US 4733666 A
A surgical clip is disclosed. The clip may be used to anchor a cholangiographic catheter that has been previously inserted into the cystic duct to the position it has been placed within the cystic duct.
1. A surgical clip of one-piece integral construction for hollow linear organ structures comprising:
two arms axially displaced from each other at one end and rotatably connected to each other at the other end;
said arms having substantially flat planar surfaces except for a single generally semi-circular recessed groove located on each said arm, the generally semi-circular recessed groove of one arm facing the generally semi-circular recessed groove of the other arm in a coplanar relationship, enabling the connecting of said axially displaced ends to produce a surgical clip having a generally circular passageway extending through said surgical clip substantially normal to the plane of the clip's rotation;
one of said axially displaced ends possesses a single lug and a single slotted groove; and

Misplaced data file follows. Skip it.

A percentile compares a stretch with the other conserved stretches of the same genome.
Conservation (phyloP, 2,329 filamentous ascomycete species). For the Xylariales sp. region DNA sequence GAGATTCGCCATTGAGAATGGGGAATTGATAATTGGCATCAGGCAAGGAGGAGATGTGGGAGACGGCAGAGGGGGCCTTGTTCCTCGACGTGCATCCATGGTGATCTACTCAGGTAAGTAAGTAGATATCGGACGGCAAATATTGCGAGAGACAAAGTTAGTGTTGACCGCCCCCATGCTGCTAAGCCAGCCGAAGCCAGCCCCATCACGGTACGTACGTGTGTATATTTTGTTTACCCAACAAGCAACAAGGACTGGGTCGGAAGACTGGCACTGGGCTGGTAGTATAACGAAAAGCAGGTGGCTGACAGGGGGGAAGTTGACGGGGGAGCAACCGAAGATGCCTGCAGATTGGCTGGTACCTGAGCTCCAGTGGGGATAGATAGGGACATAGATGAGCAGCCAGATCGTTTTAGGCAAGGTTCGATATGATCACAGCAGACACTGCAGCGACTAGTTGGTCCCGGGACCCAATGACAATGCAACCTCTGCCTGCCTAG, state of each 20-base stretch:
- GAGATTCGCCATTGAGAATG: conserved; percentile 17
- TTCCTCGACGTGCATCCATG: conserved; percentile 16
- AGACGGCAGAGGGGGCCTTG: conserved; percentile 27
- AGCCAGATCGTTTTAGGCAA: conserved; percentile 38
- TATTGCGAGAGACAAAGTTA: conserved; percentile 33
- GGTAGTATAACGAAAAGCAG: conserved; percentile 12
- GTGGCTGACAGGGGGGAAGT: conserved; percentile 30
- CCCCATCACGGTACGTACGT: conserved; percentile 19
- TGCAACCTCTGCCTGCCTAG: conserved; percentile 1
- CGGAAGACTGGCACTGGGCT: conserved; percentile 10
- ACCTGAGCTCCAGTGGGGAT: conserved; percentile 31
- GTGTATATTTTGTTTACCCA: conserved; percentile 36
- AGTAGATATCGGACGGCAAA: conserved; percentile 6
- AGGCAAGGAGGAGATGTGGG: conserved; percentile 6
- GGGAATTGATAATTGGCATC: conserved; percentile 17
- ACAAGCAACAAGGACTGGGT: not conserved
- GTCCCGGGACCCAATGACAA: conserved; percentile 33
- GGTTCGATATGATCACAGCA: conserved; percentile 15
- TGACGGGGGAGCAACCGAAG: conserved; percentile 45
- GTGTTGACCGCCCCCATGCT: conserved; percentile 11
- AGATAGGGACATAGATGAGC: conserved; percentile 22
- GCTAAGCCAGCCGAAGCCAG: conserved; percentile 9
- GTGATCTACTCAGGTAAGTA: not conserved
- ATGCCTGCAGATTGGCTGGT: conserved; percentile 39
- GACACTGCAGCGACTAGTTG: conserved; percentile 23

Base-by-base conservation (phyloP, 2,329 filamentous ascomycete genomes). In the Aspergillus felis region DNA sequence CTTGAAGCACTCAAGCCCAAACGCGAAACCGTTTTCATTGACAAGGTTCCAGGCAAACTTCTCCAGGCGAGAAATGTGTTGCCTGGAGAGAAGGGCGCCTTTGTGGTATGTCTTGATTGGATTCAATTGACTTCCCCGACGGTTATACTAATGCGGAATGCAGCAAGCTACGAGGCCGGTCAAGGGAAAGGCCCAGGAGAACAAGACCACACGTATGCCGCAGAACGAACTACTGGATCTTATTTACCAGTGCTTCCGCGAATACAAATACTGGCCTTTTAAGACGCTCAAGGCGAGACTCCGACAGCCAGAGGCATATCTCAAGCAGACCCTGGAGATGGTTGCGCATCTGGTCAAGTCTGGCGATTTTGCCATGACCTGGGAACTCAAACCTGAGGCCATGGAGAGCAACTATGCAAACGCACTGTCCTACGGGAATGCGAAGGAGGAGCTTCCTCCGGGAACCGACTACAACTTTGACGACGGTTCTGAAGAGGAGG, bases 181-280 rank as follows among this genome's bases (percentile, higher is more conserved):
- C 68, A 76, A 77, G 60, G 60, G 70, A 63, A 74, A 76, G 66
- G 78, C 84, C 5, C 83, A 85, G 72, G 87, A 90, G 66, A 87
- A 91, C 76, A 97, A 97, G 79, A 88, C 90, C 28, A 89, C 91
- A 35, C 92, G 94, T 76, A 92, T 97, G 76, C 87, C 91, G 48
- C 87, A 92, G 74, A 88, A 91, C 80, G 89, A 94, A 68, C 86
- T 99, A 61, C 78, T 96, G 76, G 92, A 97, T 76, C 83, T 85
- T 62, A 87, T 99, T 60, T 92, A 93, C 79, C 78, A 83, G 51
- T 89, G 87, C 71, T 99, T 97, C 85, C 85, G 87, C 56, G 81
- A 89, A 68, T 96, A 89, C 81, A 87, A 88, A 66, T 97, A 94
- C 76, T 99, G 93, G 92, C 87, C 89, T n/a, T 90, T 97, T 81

the other said axially displaced end possesses a single recessed groove and a single inward facing flange;
said lug and slotted groove being insertable into a gap between said recessed groove and said flange, enabling said lug and slotted groove to be locked into position between said recessed groove and said flange, enabling the connection of one axially displaced end of one arm to the axially displaced end of the other arm;
said surgical clip enabling the application of an axially distributed compressive force against said hollow linear organ structure and wherein said surgical clip is composed of a biocompatible material and is absorbable.